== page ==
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Why would someone prefer blocking writes over non-blocking writes? My understanding is that you would only want blocking write if you want to make sure the other side got the TCP packet once the write method returned, but I am not even sure that's possible. You would have to flush and flush would have to flush the underlying operating system write socket buffer. So is there any disadvantage of non-blocking socket writes? Does having a large underlying write socket buffer a bad idea in terms of performance? My understanding is that the smaller the underlying socket write buffer the more likely you will hit slow/buggy client and have to drop/queue packets in the application level while the underlying socket buffer is full and isWritable() is returning false.

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My understanding is that you would only want blocking write if you want to make sure the other side got the TCP packet once the write method returned

Your understanding is incorrect. It doesn't ensure that.

Blocking writes block until all the data has been transferred to the socket send buffer, from where it is transferred asynchronously to the network. If the reader is slow, his socket receive buffer will fill up, which will eventually cause your socket send buffer to fill up, which will cause a blocking write to block, blocking the whole thread. Non-blocking I/O gives you a way to detect and handle that situation.

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So making it short: blocking write you will block, non-blocking write you can use the isWritable() call to find out if the underlying socket write buffer is full and decide what to do without blocking. So the (dangerous) answer to my question is: non-blocking writes are better than blocking writes. You have more control and the same performance. –  chrisapotek Nov 10 '11 at 23:32
    
@achrisapotek To be precise, isWritable() means that the last select() triggered on an OP_WRITE event, at which time there was room in the socket send buffer. The answer to your question is that non-blocking writes don't block. Whether that's better depends on your needs. –  EJP Nov 10 '11 at 23:54
    
If there was room when OP_WRITE was triggered you will have room when isWritable() returns true later inside your loop. Unless there is another thread writing which makes very little sense. It is hard for me to imagine a situation where blocking writes are preferable. Of course you can always come up with one, but non-blocking writes gives you the option to decide what to do: wait (block), queue packets, drop packets or kill client. That's much better!!! –  chrisapotek Nov 11 '11 at 0:07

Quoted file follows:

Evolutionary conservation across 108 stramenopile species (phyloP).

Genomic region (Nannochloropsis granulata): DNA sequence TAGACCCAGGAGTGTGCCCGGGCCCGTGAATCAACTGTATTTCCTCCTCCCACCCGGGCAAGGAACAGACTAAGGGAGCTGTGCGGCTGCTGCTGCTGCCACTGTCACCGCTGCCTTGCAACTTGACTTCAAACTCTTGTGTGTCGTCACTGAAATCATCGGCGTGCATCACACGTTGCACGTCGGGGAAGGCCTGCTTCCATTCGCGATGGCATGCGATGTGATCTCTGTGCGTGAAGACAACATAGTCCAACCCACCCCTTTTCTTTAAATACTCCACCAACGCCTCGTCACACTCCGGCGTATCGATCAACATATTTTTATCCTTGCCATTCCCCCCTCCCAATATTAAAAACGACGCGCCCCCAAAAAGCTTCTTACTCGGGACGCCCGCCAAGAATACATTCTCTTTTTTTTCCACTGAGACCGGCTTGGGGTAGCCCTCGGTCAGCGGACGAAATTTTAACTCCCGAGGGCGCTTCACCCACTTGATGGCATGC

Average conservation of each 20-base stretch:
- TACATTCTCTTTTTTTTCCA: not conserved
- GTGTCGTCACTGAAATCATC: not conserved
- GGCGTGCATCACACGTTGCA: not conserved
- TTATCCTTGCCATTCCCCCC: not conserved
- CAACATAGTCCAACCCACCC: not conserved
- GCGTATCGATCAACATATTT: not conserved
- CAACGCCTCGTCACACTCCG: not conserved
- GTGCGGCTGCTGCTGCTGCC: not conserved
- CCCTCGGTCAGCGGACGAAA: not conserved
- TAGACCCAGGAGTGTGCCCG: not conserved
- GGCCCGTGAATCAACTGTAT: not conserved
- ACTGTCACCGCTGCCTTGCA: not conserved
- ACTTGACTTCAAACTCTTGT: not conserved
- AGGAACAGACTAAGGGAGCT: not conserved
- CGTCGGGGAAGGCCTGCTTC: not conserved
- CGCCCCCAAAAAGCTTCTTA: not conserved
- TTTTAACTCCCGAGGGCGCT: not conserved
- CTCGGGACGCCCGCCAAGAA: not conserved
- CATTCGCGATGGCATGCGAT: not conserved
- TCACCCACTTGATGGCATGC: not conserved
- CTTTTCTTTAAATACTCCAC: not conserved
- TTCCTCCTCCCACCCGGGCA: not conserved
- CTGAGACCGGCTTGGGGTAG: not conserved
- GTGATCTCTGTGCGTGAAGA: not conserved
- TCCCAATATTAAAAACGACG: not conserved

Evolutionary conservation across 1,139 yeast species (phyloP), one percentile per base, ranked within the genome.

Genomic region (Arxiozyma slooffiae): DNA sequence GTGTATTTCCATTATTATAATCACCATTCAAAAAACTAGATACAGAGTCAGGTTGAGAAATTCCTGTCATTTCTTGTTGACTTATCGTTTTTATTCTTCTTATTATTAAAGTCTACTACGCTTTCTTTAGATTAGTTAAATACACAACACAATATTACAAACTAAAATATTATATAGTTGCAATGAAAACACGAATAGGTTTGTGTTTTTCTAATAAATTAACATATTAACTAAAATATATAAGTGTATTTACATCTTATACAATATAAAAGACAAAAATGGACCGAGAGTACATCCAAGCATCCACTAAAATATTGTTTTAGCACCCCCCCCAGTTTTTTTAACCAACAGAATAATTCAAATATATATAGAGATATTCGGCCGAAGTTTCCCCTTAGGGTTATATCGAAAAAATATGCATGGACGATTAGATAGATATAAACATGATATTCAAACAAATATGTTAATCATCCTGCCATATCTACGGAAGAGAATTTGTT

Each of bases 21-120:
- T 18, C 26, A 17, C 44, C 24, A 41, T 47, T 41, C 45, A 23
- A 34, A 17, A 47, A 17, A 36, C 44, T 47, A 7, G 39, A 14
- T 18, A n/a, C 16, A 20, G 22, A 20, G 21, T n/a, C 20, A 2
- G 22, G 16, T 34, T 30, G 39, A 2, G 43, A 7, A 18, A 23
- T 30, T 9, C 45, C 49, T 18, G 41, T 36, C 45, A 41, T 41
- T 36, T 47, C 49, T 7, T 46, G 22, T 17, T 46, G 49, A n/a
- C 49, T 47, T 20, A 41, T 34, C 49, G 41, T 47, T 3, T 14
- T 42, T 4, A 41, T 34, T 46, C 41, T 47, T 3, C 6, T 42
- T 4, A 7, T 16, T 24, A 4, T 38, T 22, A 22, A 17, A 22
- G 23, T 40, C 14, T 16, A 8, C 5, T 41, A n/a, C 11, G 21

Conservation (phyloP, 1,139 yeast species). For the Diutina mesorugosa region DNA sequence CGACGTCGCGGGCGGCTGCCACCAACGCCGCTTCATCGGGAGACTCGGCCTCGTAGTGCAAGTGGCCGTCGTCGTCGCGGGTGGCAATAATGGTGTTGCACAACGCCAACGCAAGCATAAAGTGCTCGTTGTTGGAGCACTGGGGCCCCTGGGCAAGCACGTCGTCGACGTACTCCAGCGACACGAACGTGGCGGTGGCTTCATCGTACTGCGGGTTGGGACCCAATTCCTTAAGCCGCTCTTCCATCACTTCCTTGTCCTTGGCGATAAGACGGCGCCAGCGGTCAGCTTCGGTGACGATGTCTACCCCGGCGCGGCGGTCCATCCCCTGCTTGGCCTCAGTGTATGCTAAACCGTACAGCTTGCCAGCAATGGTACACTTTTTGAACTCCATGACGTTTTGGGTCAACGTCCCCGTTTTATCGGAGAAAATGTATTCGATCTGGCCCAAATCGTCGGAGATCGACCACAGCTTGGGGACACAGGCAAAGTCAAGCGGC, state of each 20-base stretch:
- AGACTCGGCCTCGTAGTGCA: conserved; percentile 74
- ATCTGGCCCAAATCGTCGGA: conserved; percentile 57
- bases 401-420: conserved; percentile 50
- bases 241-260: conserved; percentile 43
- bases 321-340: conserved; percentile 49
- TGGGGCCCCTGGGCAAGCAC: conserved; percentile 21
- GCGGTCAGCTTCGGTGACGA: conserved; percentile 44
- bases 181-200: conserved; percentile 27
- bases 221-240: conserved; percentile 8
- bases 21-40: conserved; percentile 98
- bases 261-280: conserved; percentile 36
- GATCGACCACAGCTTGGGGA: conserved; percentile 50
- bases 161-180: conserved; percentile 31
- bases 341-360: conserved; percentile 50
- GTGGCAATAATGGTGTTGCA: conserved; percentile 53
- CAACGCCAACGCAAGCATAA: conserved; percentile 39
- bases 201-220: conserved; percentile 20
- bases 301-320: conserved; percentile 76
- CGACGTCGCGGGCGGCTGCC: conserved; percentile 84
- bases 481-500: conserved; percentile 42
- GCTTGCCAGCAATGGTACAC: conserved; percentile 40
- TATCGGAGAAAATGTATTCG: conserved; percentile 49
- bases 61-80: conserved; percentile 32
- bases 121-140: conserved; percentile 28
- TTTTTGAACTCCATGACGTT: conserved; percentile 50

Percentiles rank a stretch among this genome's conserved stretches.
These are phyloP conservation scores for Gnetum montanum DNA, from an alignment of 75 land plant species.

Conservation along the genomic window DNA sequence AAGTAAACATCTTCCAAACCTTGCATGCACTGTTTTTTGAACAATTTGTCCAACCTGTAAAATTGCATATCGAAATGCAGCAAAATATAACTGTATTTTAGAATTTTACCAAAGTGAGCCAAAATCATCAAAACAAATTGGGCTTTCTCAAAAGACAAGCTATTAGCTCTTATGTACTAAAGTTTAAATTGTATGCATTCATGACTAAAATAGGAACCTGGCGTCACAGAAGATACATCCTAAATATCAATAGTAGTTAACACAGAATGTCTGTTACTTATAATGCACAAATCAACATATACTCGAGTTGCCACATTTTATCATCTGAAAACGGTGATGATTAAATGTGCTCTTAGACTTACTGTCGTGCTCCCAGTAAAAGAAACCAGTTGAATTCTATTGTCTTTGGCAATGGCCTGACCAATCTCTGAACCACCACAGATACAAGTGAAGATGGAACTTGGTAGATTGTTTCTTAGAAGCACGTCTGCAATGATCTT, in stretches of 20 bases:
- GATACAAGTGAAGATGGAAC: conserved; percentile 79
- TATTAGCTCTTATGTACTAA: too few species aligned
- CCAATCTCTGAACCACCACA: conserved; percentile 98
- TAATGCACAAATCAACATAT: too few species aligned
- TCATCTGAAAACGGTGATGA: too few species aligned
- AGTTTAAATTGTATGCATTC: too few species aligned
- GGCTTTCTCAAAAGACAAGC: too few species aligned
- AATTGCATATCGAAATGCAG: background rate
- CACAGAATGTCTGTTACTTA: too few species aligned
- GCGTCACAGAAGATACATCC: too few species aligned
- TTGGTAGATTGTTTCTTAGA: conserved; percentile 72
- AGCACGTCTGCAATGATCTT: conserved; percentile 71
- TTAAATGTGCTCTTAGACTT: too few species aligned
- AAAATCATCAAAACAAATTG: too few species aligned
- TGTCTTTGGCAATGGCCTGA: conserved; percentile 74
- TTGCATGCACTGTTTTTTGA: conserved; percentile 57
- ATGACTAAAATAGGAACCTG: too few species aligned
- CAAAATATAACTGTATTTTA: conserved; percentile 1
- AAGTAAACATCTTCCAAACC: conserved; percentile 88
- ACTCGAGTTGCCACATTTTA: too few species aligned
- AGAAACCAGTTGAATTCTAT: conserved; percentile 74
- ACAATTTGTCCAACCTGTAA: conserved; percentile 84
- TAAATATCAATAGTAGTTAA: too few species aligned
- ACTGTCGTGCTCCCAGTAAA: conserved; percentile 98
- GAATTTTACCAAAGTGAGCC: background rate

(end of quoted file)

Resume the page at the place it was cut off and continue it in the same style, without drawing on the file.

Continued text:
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@chrisapotek. (1) there was room in the buffer (2) OP_WRITE triggered the select() (3) isWritable() returned true (4) you entered that loop (5) the first write filled the socket send buffer (5) there was more data left in the ByteBuffer so (6) you iterated the loop again, the write returned zero, the same amount of data as at (5) is still there, so (7) you iterated the loop again ... The situation where blocking writes are preferable is when you have a thread per client. –  EJP Nov 11 '11 at 0:10
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The problem with non blocking writes is that you may not have anything useful to do if the write is incomplete. You can end up with loops like

// non-blocking write
while(bb.remaining() > 0) sc.write(bb);

OR

// blocking write
sc.write(bb);

The first can burn CPU and the second might be more desirable.

The big problem is reads. Once you decide whether you want blocking or non-blocking reads, your writes have to be the same. Unfortunately there is no way to make them different. If you want non-blocking reads, you have to have non-blocking writes.

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select() and OP_WRITE are the solutions to 'not having anything to do'. –  EJP Nov 10 '11 at 22:27
    
Using the Selector for non-blocking write is potentially more efficient. However IMHO it should be so rare, it may not matter. –  Peter Lawrey Nov 10 '11 at 22:53
    
@EJP: When the underlying write socket buffer is FULL and you have the OP_WRITE registered, does the selector select the writable key even thought isWritable() will return false, putting yourself in a loop like Peter was saying? Or is it smart enough just to select the key when space in the buffer becomes available? –  chrisapotek Nov 10 '11 at 23:34
    
@chrisapotek that's all a contradiction in terms. select() returning on OP_WRITE means there is room in the socket send buffer. Nothing else. –  EJP Nov 10 '11 at 23:50
    
@EJP: So the loop Peter described cannot happen, because the key will not be selected with a full buffer. If you call isWritable() and it returns true you are good to write, otherwise you have to queue or drop, you decide. –  chrisapotek Nov 11 '11 at 0:04
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